Renovation of this historic residential apartment building underwent two iterations of TPA design in 1988 and again in early 2016. The initial design created three simple, identical multi-family floor plans above the ground floor art gallery and work space. As the building came into new ownership, the clients’ needs shifted toward a single-family residence with an open floor plan.
The primary design objective was to maintain visual connection from vibrant Camp Street and to the tranquil private back patio. The floor plan was carefully organized to create openness and visibility. Cased openings connecting large living spaces align with existing historic windows at the front and rear façades. While standing at the kitchen sink, one has a visual connection to all public areas of the home—playroom, living room, outdoor patio, and dining room.
The upper floors above echo this aesthetic, using implied linear relationships to the historic windows to organize rooms and circulation. The theme of connection recurs throughout the home, including in the master bathroom with separate his-and-hers areas that connect through a spacious connecting shower.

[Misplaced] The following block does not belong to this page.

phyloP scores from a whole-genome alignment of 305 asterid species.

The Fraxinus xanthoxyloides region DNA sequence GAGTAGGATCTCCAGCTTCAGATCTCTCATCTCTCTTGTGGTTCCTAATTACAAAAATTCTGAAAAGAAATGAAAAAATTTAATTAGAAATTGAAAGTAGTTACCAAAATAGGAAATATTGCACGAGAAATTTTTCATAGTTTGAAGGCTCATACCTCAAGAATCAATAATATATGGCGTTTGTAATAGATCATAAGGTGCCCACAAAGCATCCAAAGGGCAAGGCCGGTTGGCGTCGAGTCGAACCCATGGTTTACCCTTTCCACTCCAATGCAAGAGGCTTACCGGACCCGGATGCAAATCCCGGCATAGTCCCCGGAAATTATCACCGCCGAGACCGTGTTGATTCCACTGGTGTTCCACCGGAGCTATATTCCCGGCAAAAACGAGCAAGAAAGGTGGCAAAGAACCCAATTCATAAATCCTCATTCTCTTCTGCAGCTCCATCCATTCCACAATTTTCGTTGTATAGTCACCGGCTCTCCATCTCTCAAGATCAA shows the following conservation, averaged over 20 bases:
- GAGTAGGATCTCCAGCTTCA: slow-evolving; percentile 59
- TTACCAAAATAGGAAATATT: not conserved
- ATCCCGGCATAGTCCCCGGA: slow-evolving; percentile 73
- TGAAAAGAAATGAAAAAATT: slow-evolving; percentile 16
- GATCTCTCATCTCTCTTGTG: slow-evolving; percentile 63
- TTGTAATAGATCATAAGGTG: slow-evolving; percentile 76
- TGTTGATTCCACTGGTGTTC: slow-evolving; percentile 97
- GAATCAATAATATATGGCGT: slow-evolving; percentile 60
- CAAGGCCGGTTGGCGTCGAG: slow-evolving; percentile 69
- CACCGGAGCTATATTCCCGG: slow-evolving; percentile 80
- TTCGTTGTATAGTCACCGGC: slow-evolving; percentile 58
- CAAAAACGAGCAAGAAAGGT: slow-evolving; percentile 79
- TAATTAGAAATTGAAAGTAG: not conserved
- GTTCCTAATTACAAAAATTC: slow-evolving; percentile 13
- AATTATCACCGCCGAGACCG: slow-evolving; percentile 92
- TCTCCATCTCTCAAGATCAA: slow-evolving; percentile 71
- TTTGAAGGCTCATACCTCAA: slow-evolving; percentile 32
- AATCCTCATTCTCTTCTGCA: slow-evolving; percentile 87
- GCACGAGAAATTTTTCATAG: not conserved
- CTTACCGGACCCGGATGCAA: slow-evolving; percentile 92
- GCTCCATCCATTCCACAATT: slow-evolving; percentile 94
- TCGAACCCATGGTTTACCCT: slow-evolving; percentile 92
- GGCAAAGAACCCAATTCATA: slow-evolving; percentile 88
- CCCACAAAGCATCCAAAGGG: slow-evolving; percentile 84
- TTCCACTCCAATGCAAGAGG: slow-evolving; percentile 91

The concept of connection also informed building methods. During construction the masonry walls, originally covered with plaster, were exposed in the first floor spaces. New structural beams at the rear façade permitted installation of a large three-panel sliding glass door to connect the exterior patio to the first-floor entertainment space. Changes in use allowed greater openness in an existing utilitarian egress stair, transforming it into a feature that connects the ground-floor social spaces to the more private living areas above.